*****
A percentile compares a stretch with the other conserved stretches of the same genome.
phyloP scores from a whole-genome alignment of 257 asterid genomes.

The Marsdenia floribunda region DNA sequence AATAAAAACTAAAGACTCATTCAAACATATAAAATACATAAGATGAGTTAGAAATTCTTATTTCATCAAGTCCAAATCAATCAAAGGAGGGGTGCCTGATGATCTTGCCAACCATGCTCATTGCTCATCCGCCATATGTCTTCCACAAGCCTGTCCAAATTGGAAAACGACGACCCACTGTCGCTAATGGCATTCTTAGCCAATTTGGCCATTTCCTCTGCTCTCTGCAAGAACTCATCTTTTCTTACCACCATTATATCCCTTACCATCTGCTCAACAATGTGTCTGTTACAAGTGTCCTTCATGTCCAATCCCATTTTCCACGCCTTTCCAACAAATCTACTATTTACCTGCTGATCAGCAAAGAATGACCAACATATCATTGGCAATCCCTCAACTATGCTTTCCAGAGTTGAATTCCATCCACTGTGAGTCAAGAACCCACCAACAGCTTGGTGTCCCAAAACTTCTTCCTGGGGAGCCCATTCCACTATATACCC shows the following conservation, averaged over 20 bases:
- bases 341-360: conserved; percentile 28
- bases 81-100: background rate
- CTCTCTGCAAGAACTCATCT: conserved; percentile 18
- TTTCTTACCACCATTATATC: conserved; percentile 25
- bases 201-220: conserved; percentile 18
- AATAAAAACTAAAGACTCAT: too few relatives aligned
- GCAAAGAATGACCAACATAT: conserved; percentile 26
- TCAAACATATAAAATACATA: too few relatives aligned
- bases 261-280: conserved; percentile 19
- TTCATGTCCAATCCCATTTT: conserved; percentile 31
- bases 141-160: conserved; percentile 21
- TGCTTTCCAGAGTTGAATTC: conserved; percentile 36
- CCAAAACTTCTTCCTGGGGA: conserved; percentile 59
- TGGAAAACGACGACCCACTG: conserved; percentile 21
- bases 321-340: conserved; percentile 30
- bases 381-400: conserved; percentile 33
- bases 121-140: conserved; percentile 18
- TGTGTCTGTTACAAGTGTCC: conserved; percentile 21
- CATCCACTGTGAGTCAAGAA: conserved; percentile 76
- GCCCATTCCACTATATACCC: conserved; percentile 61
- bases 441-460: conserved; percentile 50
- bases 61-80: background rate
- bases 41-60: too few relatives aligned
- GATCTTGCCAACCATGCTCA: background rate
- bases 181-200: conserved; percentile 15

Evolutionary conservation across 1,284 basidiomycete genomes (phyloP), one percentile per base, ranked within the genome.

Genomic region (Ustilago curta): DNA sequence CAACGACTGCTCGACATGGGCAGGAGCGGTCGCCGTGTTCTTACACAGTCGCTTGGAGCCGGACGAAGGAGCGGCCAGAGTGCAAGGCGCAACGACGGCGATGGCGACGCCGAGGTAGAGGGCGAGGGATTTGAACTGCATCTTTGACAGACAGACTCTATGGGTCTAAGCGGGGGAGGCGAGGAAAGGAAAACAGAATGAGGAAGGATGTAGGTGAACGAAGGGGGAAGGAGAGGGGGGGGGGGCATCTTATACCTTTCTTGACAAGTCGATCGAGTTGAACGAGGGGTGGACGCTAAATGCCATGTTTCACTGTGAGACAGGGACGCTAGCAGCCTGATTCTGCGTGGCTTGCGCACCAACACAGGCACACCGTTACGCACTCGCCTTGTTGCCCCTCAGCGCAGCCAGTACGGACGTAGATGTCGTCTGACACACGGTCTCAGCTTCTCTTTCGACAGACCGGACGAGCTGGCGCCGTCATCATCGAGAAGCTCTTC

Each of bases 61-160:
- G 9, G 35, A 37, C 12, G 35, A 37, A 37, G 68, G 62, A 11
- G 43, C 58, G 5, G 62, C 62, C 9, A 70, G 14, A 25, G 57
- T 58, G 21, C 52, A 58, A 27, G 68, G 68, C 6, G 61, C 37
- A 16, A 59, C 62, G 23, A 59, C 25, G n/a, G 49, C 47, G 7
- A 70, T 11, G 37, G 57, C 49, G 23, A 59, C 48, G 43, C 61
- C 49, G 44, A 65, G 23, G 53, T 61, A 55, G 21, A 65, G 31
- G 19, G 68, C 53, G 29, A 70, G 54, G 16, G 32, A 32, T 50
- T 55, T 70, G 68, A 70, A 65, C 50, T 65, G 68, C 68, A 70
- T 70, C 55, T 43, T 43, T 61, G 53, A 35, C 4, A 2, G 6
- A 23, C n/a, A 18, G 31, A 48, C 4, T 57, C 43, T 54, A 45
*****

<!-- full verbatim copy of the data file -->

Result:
A percentile compares a stretch with the other conserved stretches of the same genome.
phyloP scores from a whole-genome alignment of 257 asterid genomes.

The Marsdenia floribunda region DNA sequence AATAAAAACTAAAGACTCATTCAAACATATAAAATACATAAGATGAGTTAGAAATTCTTATTTCATCAAGTCCAAATCAATCAAAGGAGGGGTGCCTGATGATCTTGCCAACCATGCTCATTGCTCATCCGCCATATGTCTTCCACAAGCCTGTCCAAATTGGAAAACGACGACCCACTGTCGCTAATGGCATTCTTAGCCAATTTGGCCATTTCCTCTGCTCTCTGCAAGAACTCATCTTTTCTTACCACCATTATATCCCTTACCATCTGCTCAACAATGTGTCTGTTACAAGTGTCCTTCATGTCCAATCCCATTTTCCACGCCTTTCCAACAAATCTACTATTTACCTGCTGATCAGCAAAGAATGACCAACATATCATTGGCAATCCCTCAACTATGCTTTCCAGAGTTGAATTCCATCCACTGTGAGTCAAGAACCCACCAACAGCTTGGTGTCCCAAAACTTCTTCCTGGGGAGCCCATTCCACTATATACCC shows the following conservation, averaged over 20 bases:
- bases 341-360: conserved; percentile 28
- bases 81-100: background rate
- CTCTCTGCAAGAACTCATCT: conserved; percentile 18
- TTTCTTACCACCATTATATC: conserved; percentile 25
- bases 201-220: conserved; percentile 18
- AATAAAAACTAAAGACTCAT: too few relatives aligned
- GCAAAGAATGACCAACATAT: conserved; percentile 26
- TCAAACATATAAAATACATA: too few relatives aligned
- bases 261-280: conserved; percentile 19
- TTCATGTCCAATCCCATTTT: conserved; percentile 31
- bases 141-160: conserved; percentile 21
- TGCTTTCCAGAGTTGAATTC: conserved; percentile 36
- CCAAAACTTCTTCCTGGGGA: conserved; percentile 59
- TGGAAAACGACGACCCACTG: conserved; percentile 21
- bases 321-340: conserved; percentile 30
- bases 381-400: conserved; percentile 33
- bases 121-140: conserved; percentile 18
- TGTGTCTGTTACAAGTGTCC: conserved; percentile 21
- CATCCACTGTGAGTCAAGAA: conserved; percentile 76
- GCCCATTCCACTATATACCC: conserved; percentile 61
- bases 441-460: conserved; percentile 50
- bases 61-80: background rate
- bases 41-60: too few relatives aligned
- GATCTTGCCAACCATGCTCA: background rate
- bases 181-200: conserved; percentile 15

Evolutionary conservation across 1,284 basidiomycete genomes (phyloP), one percentile per base, ranked within the genome.

Genomic region (Ustilago curta): DNA sequence CAACGACTGCTCGACATGGGCAGGAGCGGTCGCCGTGTTCTTACACAGTCGCTTGGAGCCGGACGAAGGAGCGGCCAGAGTGCAAGGCGCAACGACGGCGATGGCGACGCCGAGGTAGAGGGCGAGGGATTTGAACTGCATCTTTGACAGACAGACTCTATGGGTCTAAGCGGGGGAGGCGAGGAAAGGAAAACAGAATGAGGAAGGATGTAGGTGAACGAAGGGGGAAGGAGAGGGGGGGGGGGCATCTTATACCTTTCTTGACAAGTCGATCGAGTTGAACGAGGGGTGGACGCTAAATGCCATGTTTCACTGTGAGACAGGGACGCTAGCAGCCTGATTCTGCGTGGCTTGCGCACCAACACAGGCACACCGTTACGCACTCGCCTTGTTGCCCCTCAGCGCAGCCAGTACGGACGTAGATGTCGTCTGACACACGGTCTCAGCTTCTCTTTCGACAGACCGGACGAGCTGGCGCCGTCATCATCGAGAAGCTCTTC

Each of bases 61-160:
- G 9, G 35, A 37, C 12, G 35, A 37, A 37, G 68, G 62, A 11
- G 43, C 58, G 5, G 62, C 62, C 9, A 70, G 14, A 25, G 57
- T 58, G 21, C 52, A 58, A 27, G 68, G 68, C 6, G 61, C 37
- A 16, A 59, C 62, G 23, A 59, C 25, G n/a, G 49, C 47, G 7
- A 70, T 11, G 37, G 57, C 49, G 23, A 59, C 48, G 43, C 61
- C 49, G 44, A 65, G 23, G 53, T 61, A 55, G 21, A 65, G 31
- G 19, G 68, C 53, G 29, A 70, G 54, G 16, G 32, A 32, T 50
- T 55, T 70, G 68, A 70, A 65, C 50, T 65, G 68, C 68, A 70
- T 70, C 55, T 43, T 43, T 61, G 53, A 35, C 4, A 2, G 6
- A 23, C n/a, A 18, G 31, A 48, C 4, T 57, C 43, T 54, A 45